The fact that NCAA basketball players are not paid a penny when it comes to playing one of the most popular sports in the world, to many, is ludicrous. How can a league that makes so much money, rewards educational institutes to handsomely, has coaches paid millions of dollars, and sees over $10 billion gambled in illegal funds on their game not pay their athletes?
To some, the answer is simple. The fact these players are getting full-ride scholarships at their respective colleges is payment enough.
We asked a data and research expert from WalletHub about the subject of paying versus not paying college athletes and to what extent their data helped provide an answer. We got some interesting responses. After an exclusive discussion with WalletHub Analyst, Jill Gonzalez, the debate looks like it might continue on with reasonable reasons to argue both sides.
We first asked what the data showed about paying players. Were there specific arguments or data that showed paying players would improve the game? Gonzalez explained that college institutions, even in the lowest profiting regions, were making big bucks off of basketball games. Ranging from $1 million on the low end to $8 million (Gonzaga, North Carolina, and Oregon), these institutions make big money. She explained, "Star players generate lots of revenue for their institutions, and see little of it. Therefore, it is only fair they get the appropriate compensation."
Fans do often come to cheer on their schools but the league has also become one where promotion star players and high-end athletes bring in revenue from each respective program. Should those players not deserve to be compensated for the fans and revenue they specifically generate? The NCAA will contend that as a non-profit organization, 96 percent of its expenses go to benefitting its members and student-athletes through distributions or services. There aren't a lot of people who believe that's completely accurate.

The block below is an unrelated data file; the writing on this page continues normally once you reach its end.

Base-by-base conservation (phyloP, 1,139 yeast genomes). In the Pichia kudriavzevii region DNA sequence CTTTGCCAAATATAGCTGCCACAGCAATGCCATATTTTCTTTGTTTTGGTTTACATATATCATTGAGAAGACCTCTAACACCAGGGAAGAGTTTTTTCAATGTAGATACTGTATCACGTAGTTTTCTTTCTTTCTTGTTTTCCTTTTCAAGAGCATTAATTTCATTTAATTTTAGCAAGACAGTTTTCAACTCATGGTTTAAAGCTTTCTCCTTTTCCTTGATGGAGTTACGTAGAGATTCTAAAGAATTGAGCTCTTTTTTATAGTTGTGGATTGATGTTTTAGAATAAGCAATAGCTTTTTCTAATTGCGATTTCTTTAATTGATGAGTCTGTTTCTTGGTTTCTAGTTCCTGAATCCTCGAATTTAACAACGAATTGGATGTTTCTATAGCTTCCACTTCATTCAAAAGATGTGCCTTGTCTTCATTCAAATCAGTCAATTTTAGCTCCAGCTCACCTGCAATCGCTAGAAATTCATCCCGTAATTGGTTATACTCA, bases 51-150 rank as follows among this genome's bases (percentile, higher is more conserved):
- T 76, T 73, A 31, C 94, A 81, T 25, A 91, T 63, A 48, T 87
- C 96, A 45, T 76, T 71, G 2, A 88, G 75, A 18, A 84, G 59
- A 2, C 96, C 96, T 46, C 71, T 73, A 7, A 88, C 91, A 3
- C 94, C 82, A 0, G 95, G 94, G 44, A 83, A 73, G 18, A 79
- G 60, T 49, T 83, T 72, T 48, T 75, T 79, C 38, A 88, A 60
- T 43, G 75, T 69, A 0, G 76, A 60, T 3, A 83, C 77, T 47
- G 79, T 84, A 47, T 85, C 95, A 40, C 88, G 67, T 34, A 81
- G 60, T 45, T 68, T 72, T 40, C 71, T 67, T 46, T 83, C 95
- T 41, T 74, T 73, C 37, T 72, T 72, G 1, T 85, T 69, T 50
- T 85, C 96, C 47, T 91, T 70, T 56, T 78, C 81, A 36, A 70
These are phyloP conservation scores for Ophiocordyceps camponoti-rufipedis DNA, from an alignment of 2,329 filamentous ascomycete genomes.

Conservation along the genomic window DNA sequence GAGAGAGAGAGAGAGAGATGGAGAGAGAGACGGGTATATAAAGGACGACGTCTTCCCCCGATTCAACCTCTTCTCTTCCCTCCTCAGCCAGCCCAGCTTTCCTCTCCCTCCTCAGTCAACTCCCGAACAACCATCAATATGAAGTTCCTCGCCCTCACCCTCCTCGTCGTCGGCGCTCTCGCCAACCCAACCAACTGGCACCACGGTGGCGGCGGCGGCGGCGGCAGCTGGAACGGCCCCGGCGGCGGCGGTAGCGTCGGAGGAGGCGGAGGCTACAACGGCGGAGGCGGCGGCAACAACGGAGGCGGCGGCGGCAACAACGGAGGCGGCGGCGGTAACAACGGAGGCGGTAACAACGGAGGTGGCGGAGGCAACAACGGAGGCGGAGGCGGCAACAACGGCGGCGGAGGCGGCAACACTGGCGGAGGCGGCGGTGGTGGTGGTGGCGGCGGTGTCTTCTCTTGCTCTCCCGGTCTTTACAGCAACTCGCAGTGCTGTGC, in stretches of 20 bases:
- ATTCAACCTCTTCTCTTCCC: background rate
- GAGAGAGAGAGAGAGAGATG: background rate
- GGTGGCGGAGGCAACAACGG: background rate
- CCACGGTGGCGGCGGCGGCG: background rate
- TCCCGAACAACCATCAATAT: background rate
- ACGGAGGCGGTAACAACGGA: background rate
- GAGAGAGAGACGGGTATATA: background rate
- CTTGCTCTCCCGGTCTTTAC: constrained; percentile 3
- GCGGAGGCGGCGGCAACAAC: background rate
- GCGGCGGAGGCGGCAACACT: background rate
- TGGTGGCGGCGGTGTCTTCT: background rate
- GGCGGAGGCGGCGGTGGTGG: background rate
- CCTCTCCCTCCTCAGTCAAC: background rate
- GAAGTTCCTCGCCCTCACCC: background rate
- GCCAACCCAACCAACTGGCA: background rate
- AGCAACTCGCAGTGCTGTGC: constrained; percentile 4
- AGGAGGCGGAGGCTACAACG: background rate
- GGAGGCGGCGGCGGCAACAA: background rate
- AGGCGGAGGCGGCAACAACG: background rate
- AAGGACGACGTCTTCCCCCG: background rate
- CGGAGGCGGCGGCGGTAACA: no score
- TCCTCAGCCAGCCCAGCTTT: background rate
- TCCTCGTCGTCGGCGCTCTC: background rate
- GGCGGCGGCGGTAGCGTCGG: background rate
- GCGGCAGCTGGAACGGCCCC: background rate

But, it wasn't a completely one-sided response. Gonzalez went on to add, "On the other hand, scholarships can be considered an equitable form of payment for college athletes, and some worry that paying athletes outright would shift their status from student athletes to employees of the University, and could, therefore, distance many of them from the classroom." The idea that these students would not focus on their education while "employed" by their colleges could be problematic.
As it stands right now, NCAA athletes must have a minimum of a high-school graduate level education, have completed 16-core courses, have a 2.0 GPA and meet the sliding scale requirement of GPA and test score (ACT or SAT). Would directly paying these players change those guidelines?
But, there is something Gonzalez warns fans to consider when choosing a side. "Even though college athletes are not paid openly, there certainly are under-the-table payoffs, with subsequent scandals," she added. WalletHub put an infographic together showing as many as 50 college basketball programs who could be implicated in a corruption case involving payments to players, as well as four NCAA coaches who were indicted on corruption charges last year. It's a messy situation that doesn't appear to be going away anytime soon.
Perhaps this means that the debate isn't necessarily as important as the real issue, which is that teams are trying to pay many of these players anyway. Gonzales suggested that perhaps, "If fans can advocate for colleges to pay their student-athletes, the corruption in the NCAA can hopefully stop once and for all."
There are valid points to both sides but in this instance, it appears that research might suggest, paying players and fans advocating that schools pay players may eliminate many of the sidebar issues that present themselves in relation to fraud, illegal payments and tampering.
Or, to put it more simply. Since everyone else seems to get a piece of the pie, perhaps players should too.